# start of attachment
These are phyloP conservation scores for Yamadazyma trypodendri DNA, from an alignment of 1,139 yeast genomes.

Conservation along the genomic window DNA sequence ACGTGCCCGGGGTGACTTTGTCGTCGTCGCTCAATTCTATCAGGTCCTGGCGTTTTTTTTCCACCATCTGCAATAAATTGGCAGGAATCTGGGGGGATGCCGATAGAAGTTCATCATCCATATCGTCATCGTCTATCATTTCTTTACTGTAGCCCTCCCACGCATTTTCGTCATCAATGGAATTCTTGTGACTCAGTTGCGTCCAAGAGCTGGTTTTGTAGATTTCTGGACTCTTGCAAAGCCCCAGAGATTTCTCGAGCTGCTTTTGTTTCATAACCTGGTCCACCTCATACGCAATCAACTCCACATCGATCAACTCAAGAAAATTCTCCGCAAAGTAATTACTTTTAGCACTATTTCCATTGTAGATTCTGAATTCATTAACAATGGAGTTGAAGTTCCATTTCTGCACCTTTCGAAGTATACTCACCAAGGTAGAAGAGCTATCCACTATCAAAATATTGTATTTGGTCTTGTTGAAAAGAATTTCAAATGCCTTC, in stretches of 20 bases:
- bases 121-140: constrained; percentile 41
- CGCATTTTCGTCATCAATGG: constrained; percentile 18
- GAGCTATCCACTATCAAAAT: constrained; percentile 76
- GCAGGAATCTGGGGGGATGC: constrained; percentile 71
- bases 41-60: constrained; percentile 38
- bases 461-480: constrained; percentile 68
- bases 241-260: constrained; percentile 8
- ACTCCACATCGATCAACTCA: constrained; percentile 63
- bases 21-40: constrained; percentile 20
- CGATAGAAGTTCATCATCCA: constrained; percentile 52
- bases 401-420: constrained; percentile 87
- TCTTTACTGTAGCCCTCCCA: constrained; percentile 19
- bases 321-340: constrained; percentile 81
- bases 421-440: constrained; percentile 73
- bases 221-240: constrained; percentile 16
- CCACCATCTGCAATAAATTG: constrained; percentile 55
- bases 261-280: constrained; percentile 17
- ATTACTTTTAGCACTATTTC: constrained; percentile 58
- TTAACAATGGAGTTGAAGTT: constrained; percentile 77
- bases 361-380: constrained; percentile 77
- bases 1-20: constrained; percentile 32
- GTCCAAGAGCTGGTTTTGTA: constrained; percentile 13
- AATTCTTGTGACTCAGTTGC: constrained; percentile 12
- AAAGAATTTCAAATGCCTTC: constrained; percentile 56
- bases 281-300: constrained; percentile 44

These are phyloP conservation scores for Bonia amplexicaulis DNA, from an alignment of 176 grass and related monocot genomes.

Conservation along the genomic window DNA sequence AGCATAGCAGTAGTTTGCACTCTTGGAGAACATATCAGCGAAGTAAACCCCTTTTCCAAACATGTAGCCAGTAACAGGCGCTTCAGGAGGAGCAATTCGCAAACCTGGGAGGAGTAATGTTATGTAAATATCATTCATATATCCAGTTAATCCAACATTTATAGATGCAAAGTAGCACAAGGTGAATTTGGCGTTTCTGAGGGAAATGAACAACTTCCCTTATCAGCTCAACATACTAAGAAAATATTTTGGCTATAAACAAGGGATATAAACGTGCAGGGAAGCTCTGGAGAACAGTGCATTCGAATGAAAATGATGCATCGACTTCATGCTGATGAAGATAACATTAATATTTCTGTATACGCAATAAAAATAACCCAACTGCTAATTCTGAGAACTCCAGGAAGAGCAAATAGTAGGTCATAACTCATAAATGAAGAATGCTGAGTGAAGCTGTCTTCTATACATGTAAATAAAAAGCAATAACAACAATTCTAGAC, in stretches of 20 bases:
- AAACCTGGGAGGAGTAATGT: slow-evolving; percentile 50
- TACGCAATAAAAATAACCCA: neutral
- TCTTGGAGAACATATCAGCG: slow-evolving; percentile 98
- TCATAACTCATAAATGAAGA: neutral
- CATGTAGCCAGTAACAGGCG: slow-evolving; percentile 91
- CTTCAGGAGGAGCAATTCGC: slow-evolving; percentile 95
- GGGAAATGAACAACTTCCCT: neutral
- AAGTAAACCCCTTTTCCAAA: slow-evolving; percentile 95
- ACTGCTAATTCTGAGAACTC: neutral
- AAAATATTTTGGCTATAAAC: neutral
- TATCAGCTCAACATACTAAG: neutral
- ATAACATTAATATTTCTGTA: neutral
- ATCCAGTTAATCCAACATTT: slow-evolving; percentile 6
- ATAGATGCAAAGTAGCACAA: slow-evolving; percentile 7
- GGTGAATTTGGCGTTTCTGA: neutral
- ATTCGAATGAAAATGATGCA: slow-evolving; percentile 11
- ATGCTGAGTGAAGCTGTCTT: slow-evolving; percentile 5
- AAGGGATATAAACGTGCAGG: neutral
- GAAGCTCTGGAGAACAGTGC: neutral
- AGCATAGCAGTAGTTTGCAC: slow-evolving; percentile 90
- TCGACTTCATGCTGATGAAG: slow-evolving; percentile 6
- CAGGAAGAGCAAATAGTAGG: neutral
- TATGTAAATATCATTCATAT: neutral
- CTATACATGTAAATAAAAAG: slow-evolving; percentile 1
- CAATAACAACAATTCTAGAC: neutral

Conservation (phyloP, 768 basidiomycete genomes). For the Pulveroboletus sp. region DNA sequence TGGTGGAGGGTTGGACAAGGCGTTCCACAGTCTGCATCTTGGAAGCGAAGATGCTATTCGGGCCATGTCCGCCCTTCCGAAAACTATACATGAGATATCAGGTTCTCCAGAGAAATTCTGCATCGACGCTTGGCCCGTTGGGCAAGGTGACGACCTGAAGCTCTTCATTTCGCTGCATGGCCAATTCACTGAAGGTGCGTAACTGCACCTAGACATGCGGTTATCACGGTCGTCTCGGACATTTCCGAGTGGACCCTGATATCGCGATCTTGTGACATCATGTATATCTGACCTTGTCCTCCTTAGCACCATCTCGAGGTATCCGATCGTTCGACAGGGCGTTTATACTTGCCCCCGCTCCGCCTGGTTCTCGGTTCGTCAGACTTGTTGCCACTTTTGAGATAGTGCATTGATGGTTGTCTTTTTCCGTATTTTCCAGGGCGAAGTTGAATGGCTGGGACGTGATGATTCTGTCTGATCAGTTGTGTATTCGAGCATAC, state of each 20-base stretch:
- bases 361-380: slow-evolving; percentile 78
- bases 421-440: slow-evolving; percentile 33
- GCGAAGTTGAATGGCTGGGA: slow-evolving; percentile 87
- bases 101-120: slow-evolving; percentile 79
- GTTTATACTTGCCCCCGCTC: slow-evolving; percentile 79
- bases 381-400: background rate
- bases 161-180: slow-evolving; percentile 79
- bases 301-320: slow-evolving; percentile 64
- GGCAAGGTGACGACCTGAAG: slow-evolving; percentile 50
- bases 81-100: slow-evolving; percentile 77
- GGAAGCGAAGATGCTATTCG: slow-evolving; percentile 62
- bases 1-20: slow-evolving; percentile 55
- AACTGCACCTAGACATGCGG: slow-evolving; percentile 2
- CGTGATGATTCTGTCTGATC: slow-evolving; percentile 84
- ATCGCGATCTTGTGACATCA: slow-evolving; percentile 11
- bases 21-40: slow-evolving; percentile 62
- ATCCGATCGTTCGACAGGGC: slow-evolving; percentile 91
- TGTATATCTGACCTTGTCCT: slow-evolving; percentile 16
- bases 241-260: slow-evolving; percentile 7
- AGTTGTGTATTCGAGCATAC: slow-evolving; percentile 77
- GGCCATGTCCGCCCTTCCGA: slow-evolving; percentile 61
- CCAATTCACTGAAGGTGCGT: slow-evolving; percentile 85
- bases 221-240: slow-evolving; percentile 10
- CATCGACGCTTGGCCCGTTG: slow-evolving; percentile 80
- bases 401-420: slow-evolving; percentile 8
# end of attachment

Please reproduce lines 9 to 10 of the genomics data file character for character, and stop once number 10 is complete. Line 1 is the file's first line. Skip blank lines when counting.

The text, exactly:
- bases 241-260: constrained; percentile 8
- ACTCCACATCGATCAACTCA: constrained; percentile 63